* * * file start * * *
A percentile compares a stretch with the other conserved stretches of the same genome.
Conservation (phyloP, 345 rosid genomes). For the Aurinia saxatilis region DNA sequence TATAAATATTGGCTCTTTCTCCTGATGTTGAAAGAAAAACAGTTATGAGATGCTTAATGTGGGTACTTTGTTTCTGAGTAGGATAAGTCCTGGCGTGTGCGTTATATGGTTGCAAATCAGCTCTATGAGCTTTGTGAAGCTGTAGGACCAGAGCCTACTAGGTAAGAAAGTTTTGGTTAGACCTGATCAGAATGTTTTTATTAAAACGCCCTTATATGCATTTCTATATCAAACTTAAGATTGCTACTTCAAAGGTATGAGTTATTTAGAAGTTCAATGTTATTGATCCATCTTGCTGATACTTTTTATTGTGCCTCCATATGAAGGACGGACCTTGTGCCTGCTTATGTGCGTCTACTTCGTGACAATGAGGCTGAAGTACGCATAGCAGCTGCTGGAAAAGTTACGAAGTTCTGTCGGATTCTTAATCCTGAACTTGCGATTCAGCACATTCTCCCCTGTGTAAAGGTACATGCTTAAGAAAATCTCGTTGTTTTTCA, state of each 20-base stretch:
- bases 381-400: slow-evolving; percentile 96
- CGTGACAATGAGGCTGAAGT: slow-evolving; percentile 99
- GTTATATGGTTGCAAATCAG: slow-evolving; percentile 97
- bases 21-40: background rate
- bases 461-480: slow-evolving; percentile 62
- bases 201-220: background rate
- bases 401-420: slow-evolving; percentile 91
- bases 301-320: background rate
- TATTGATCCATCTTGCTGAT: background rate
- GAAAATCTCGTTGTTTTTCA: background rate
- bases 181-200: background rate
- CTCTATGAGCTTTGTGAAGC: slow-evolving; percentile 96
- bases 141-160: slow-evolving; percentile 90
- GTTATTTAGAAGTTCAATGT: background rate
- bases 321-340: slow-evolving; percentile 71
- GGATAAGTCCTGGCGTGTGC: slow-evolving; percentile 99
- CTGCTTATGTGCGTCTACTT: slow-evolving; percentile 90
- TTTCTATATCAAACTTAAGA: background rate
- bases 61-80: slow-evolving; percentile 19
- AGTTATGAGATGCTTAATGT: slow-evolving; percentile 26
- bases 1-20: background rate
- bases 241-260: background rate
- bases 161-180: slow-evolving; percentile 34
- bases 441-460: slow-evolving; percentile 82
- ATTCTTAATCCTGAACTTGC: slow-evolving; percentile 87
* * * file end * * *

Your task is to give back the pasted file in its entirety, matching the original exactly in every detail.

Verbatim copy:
A percentile compares a stretch with the other conserved stretches of the same genome.
Conservation (phyloP, 345 rosid genomes). For the Aurinia saxatilis region DNA sequence TATAAATATTGGCTCTTTCTCCTGATGTTGAAAGAAAAACAGTTATGAGATGCTTAATGTGGGTACTTTGTTTCTGAGTAGGATAAGTCCTGGCGTGTGCGTTATATGGTTGCAAATCAGCTCTATGAGCTTTGTGAAGCTGTAGGACCAGAGCCTACTAGGTAAGAAAGTTTTGGTTAGACCTGATCAGAATGTTTTTATTAAAACGCCCTTATATGCATTTCTATATCAAACTTAAGATTGCTACTTCAAAGGTATGAGTTATTTAGAAGTTCAATGTTATTGATCCATCTTGCTGATACTTTTTATTGTGCCTCCATATGAAGGACGGACCTTGTGCCTGCTTATGTGCGTCTACTTCGTGACAATGAGGCTGAAGTACGCATAGCAGCTGCTGGAAAAGTTACGAAGTTCTGTCGGATTCTTAATCCTGAACTTGCGATTCAGCACATTCTCCCCTGTGTAAAGGTACATGCTTAAGAAAATCTCGTTGTTTTTCA, state of each 20-base stretch:
- bases 381-400: slow-evolving; percentile 96
- CGTGACAATGAGGCTGAAGT: slow-evolving; percentile 99
- GTTATATGGTTGCAAATCAG: slow-evolving; percentile 97
- bases 21-40: background rate
- bases 461-480: slow-evolving; percentile 62
- bases 201-220: background rate
- bases 401-420: slow-evolving; percentile 91
- bases 301-320: background rate
- TATTGATCCATCTTGCTGAT: background rate
- GAAAATCTCGTTGTTTTTCA: background rate
- bases 181-200: background rate
- CTCTATGAGCTTTGTGAAGC: slow-evolving; percentile 96
- bases 141-160: slow-evolving; percentile 90
- GTTATTTAGAAGTTCAATGT: background rate
- bases 321-340: slow-evolving; percentile 71
- GGATAAGTCCTGGCGTGTGC: slow-evolving; percentile 99
- CTGCTTATGTGCGTCTACTT: slow-evolving; percentile 90
- TTTCTATATCAAACTTAAGA: background rate
- bases 61-80: slow-evolving; percentile 19
- AGTTATGAGATGCTTAATGT: slow-evolving; percentile 26
- bases 1-20: background rate
- bases 241-260: background rate
- bases 161-180: slow-evolving; percentile 34
- bases 441-460: slow-evolving; percentile 82
- ATTCTTAATCCTGAACTTGC: slow-evolving; percentile 87